Illegal immigration is one of those topics that tends to divide the best kinds of Catholics. The public statements of the hierarchy seem to be absolutist in nature and to that extent wholly unreasonable. Likewise, political voices on either side of the debate tend towards an off-putting rhetorical excess. The “left” tends to dismiss the legitimate considerations of the state in securing the border, and to ignore the economic and social costs of the problem. The “right” tends to ignore the human consequences of any proposed solution, while failing to make necessary distinctions between different kinds of illegal immigrants. It seems to me that any reasonable policy solution must consider the following realities:
1. All nations have the right – and the duty – to control their borders.
2. The best interests of its own citizens is any government’s primary concern.
3. Nevertheless, a nation may also have moral obligations to non-citizens both inside and outside its own borders. Those obligations vary according to circumstances.
4. The United States has tacitly encouraged and even rewarded illegal immigration for decades. Millions have come here illegally and made their homes with this understanding. It’s much like the speed limit: in many places governments have a statutory limit on the books, but actually enforce something else as a matter of unwritten policy. The difference is that, in the case of illegal immigration, the violators have actually been rewarded by the government. The reality of this situation sharply mitigates – but does not eliminate – the culpability of illegal immigrants.
5. In justice, then, mass deportation of all illegal immigrants is off the table. Such a solution would be a human catastrophe and a punishment that is disproportionate to the offense.
6. At the same time, rewarding illegal immigrants with citizenship and other benefits is also off the table. Such a solution would breed further contempt for the law, and would be an injustice to those who came about their citizenship honestly.
I believe there is a sensible way to make the best of a bad situation. First, deport illegal immigrants who have shown themselves to be otherwise lawless by their involvement with gangs, drugs, violence, etc. That’s a slam-dunk. Second, allow the rest to apply for a special class of permanent legal residency with the help of a citizen sponsor (e.g., an employer or relative). Permanent legal residency is not citizenship. This particular class would exclude the right to vote, and would also exclude the right to certain non-essential public services (e.g., higher education subsidies). Third, announce that within 180 days our immigration laws will be strictly enforced, and then enforce them. Finally, immigration policy should take into account certain emergencies that may arise, such as the unaccompanied children now flooding into the country. They should be well-treated but with the goal of repatriation or, perhaps, adoption by qualified American families.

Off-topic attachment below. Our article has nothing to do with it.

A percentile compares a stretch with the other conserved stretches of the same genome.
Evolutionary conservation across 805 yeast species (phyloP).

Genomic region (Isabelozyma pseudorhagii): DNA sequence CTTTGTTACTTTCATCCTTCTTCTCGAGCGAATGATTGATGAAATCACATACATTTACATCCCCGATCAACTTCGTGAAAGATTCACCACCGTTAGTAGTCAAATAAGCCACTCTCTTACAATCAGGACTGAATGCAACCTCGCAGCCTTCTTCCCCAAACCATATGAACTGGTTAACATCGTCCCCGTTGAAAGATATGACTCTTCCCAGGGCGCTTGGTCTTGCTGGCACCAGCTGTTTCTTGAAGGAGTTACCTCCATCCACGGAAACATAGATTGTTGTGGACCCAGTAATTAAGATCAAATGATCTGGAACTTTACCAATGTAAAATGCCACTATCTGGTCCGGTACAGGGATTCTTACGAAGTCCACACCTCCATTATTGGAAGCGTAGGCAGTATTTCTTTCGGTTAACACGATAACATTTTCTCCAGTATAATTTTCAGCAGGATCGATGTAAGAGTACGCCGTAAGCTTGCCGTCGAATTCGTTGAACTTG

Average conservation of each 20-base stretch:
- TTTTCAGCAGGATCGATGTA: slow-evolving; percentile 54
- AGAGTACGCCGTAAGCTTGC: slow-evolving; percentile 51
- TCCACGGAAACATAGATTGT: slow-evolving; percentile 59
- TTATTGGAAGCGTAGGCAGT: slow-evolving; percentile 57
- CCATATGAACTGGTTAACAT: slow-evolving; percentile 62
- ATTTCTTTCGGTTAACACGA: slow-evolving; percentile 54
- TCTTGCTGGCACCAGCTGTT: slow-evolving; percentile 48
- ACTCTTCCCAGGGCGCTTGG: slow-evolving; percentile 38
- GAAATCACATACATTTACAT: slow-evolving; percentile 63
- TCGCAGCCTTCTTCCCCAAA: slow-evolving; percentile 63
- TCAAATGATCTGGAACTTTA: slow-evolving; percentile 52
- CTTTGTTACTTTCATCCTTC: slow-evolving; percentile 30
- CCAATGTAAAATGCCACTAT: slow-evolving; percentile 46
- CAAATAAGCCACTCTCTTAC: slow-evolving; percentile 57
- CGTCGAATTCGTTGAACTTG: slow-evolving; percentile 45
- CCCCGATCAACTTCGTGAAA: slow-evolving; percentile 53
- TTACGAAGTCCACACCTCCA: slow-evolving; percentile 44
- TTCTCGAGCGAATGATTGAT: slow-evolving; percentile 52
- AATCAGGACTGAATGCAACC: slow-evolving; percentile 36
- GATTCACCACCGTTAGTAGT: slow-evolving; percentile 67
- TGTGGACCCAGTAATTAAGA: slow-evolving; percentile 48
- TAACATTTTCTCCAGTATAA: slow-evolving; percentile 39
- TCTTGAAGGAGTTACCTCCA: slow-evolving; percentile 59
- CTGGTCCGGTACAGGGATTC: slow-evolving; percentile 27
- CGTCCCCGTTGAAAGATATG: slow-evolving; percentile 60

One can anticipate the objections from both the right and the left. Many on the right will argue that my suggestion is too soft and continues to reward lawbreakers. My reply is that many of these illegal immigrants were acting on the basis of what they understood to be the unwritten policy of the American government. The United States bears significant responsibility for the lives of those affected by decades of “don’t ask, don’t tell” immigration policy. Many on the left will argue that my suggestion creates “second class citizens” without certain rights. I reply that we already have “second class citizenship” written into the law for various kinds of people who are denied the rights of full citizenship – foreign students, children, convicted felons, etc. Those who enter this country illegally, even if their culpability is mitigated, ought to face a penalty of some kind. Inequality is a fact of life and the law needs to accommodate reality.